Kiwis love Mid-century Modern architecture – increasingly we appreciate this as part of our architectural heritage, and such properties have become highly sought-after.
We owe it all to a devoted group of architects who forged ahead with Modernist designs in the mid 1900s to leave us a legacy of properties that still resonate today.
But these architects haven't been assigned to history – their work lives on to influence architects today, including the team at Herriot, Melhuish O'Neill Architects (HMOA) in Christchurch.
Architect Duval O'Neill says the firm is "completely immersed in Modernism in the office". "It feels very natural to us, even though other people are constantly amazed by it (the office)."
"Don designed the house for his parents, but it was a while before we found this out," says O'Neill. "And when I did, I just looked up the phone book and rang him up. We had a great meeting. He was able to tell me all about the house and we developed a really nice friendship. He was a lovely, lovely man."
The same earthquake damaged the O'Neills' own house, which was subsequently deemed uneconomic to repair. But its legacy was to live on. Cowey had already pointed the architect in the direction of the Macmillan Brown Library at the University of Canterbury, where he found the original plans for the house.
"Once we had the decision to rebuild, the design strategy was largely an initiative in maintaining the essence of his original design, while taking the opportunity to adapt it to more modern living. We didn't want it large, and we didn't want to totally mimic his design.
"We like to think that he would have approved of our moves to bring it more in line with the way we live now."
O'Neill says there are several reasons why Mid-century architecture is still loved by New Zealanders.
"There's a heightened interest in design generally. And Mid-century design has struck a chord with Kiwis, partly due to the critical mass of that type of architecture – people are noticing we still have a good quantity of these homes.
"We appreciate there is a real craft involved in the planning of these homes. There's a generosity of space and a (strong) relationship to the outdoors and capturing key views. More often than not, it's the simplicity that carries through to the built-in joinery that works so well.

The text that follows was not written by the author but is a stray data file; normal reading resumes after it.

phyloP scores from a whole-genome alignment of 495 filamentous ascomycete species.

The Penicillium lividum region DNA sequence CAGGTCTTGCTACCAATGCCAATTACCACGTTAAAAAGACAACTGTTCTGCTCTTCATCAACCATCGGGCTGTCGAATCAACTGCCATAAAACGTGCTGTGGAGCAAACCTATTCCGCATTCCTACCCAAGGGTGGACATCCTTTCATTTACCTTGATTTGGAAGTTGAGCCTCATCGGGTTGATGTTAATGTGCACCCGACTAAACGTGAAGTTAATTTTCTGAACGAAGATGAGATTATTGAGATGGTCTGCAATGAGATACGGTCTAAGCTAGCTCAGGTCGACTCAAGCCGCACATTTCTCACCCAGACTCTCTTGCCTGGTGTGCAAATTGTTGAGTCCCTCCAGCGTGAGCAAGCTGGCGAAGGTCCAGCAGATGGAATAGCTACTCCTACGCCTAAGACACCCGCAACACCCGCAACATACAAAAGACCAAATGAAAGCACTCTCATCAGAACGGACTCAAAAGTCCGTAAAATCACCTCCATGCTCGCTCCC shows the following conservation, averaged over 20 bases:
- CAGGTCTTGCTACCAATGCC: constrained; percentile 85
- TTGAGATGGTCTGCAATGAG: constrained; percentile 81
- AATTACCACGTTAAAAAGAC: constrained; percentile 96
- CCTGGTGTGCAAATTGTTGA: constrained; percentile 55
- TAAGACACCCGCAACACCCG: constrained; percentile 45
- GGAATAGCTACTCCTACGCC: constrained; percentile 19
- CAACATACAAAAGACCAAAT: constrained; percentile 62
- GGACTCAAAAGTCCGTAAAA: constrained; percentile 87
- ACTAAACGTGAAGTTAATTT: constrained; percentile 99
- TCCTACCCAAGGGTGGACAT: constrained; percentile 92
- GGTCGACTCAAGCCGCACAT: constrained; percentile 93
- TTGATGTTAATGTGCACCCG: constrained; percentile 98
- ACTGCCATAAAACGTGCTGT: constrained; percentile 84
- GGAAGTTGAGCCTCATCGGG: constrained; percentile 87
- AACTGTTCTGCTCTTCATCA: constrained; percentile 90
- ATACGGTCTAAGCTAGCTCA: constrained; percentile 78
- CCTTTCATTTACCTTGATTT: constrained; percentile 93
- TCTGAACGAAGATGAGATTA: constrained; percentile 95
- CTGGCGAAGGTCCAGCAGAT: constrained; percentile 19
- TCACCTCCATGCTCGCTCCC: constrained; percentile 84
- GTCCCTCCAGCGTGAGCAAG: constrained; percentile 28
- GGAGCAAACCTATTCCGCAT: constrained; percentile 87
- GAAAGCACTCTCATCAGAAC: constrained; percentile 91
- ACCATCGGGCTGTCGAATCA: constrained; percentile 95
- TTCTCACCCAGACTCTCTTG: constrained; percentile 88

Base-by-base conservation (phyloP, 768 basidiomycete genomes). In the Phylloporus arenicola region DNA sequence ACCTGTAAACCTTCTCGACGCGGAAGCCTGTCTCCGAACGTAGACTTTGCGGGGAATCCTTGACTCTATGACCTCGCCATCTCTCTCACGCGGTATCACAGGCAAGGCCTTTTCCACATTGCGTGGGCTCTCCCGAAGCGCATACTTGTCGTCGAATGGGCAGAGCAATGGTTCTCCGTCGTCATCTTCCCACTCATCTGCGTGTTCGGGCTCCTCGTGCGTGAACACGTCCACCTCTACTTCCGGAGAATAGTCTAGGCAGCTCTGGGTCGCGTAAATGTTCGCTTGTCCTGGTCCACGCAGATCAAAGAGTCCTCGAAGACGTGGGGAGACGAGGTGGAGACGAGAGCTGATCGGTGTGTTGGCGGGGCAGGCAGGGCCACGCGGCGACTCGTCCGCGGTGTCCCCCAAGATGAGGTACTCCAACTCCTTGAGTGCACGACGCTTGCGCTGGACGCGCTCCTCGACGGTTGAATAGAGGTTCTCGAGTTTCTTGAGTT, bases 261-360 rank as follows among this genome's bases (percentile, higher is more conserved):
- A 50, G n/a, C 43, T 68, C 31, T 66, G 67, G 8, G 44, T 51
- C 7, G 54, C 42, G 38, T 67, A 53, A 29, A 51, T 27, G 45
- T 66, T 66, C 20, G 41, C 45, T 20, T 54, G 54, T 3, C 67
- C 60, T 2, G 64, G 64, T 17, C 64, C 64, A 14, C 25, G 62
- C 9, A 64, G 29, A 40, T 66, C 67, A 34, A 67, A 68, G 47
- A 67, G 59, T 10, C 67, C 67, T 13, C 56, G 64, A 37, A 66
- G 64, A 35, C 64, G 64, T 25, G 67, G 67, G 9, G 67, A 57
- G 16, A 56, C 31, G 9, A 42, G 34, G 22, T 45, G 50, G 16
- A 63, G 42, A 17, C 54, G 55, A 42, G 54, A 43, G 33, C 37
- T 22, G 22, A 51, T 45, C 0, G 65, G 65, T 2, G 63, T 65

HMOA has worked on numerous other projects, including the award-winning restoration of the Clifton Hill House designed by Austrian architect Ernst Killnan in 1965.
Originally a holiday home, the team transformed the tired holiday house into a permanent home, dealing with the challenge of the two major earthquakes along the way.
O'Neill also restored and enlarged the 1957 Pascoe House at Sumner.
With three young children, the Parks were in desperate need of space, so they engaged O’Neill to sensitively add onto to their home. Duval worked closely with builder Dave Owens and with landscape architect Craig Pocock on a design for the large garden.
The owners say they love the sense of space, the light, and the way you can’t tell from the street that this house is really something special.
"When we moved in, the house was filled with fantastic mid-century pieces. None of our old country-cottage furniture worked at all."
"It takes a keen eye to spot the join between the old and new; many visitors can’t tell it’s been extended. We’ve maintained the sense of scale and the garden views from the kitchen."
And it's that last sentence that sums up the holistic design approach that characterises Modernism – the house is at one, not only with itself, but with the immediate outdoors, the views beyond, and of course the path of sun throughout the day.
Colleen Hawkes, The Press, 04 June 2020